Blitzer then said that McCain "opposes abortion rights, except in the case of rape, incest or to protect the life of the mother," without noting that McCain had expressed support for legislation in South Dakota banning all abortions except those necessary to save the pregnant woman's life. That law was overturned in a referendum on November 7. When the National Journal's The Hotline asked what McCain would do with the abortion bill if he were governor of the state, McCain's office replied that he "would have signed the legislation, but would also take the appropriate steps under state law -- in whatever state -- to ensure that the exceptions of rape, incest or life of the mother were included." McCain's office gave no indication what steps he could take to change a law he already signed. Moreover, as Media Matters has noted, the Associated Press reported on August 24, 1999, that McCain told reporters that "in the short term, or even the long term, I would not support repeal of Roe v. Wade." When his comments came under fire from pro-life groups, he wrote a letter to the National Right to Life Committee, stating: "I share our common goal of reducing the staggering number of abortions currently performed in this country and overturning the Roe vs. Wade decision."
Later in the program, Democratic strategist Paul Begala noted that McCain "now supports the South Dakota abortion law that would outlaw it even in the case of rape and incest." Blitzer responded to Begala only by noting that the South Dakota ban "was defeated."
Blitzer also said that McCain "supports the president's call for the extension of tax cuts," without noting that McCain initially opposed the tax cuts. As Media Matters documented, McCain said he could not "in good conscience support" President Bush's 2001 tax-cut package because it was "a tax cut in which so many of the benefits go to the most fortunate among us at the expense of middle-class Americans who need tax relief," according to a February 27, 2006, article in The Washington Times. Yet in 2006, when Congress was considering extending Bush's 2003 capital-gains tax cuts, which benefited mainly the richest Americans, McCain voted with his Senate Republican colleagues to keep them on the books. Even Grover Norquist, the president of Americans for Tax Reform who advocated the tax cut and cheered McCain's reversal, labeled it a "big flip-flop."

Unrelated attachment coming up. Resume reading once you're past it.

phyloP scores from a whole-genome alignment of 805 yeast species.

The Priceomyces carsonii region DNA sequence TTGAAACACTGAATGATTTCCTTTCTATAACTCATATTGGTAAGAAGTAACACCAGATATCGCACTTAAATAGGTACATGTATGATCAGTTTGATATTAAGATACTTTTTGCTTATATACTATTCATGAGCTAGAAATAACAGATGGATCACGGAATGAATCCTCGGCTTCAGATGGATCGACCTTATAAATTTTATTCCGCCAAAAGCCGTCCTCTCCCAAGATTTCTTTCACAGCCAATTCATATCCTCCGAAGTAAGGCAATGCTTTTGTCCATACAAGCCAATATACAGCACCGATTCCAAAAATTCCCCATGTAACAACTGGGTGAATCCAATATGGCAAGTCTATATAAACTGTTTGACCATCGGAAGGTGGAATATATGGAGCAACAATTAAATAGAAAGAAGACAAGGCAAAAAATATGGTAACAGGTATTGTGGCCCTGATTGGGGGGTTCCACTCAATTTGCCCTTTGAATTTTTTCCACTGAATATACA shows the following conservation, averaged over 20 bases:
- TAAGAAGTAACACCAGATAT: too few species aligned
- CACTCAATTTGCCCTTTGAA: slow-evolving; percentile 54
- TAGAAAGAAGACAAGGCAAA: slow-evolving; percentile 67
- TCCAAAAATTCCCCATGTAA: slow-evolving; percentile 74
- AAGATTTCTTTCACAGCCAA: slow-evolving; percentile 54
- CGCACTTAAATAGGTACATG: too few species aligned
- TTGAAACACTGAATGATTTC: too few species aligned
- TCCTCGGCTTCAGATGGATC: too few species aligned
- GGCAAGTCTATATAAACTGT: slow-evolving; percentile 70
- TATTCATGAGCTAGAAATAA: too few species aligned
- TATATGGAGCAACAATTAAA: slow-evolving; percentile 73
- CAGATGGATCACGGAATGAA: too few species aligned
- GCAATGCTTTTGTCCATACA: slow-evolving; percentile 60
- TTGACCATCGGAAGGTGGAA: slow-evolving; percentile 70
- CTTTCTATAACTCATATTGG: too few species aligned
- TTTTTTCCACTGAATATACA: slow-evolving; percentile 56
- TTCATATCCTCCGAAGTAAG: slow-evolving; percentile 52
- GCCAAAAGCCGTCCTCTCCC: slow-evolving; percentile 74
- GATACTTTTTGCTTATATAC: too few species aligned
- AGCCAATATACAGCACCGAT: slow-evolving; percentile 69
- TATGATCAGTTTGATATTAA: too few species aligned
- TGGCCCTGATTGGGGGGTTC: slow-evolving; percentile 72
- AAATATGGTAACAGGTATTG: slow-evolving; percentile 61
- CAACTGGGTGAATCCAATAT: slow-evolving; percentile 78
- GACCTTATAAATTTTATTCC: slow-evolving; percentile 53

In her segment, Crowley asserted that "[e]veryone fully expects" McCain to announce he will run for president in January, which means "they kind of get two hits from us. They file for an exploratory committee, and we give it lots of attention. And then in January, when a lot of these candidates are going to announce officially, we go back at it again."
From the November 16 edition of CNN's The Situation Room at 4 p.m. ET:
CROWLEY: Everyone fully expects that come January, he'll make the official announcement and, by the way, they kind of get two hits from us. They file for an exploratory committee and we give it lots of attention. And then in January, when a lot of these candidates are going to announce officially, we go back at it again. So it's a -- it's a good mechanism for fundraising and also for a little name recognition.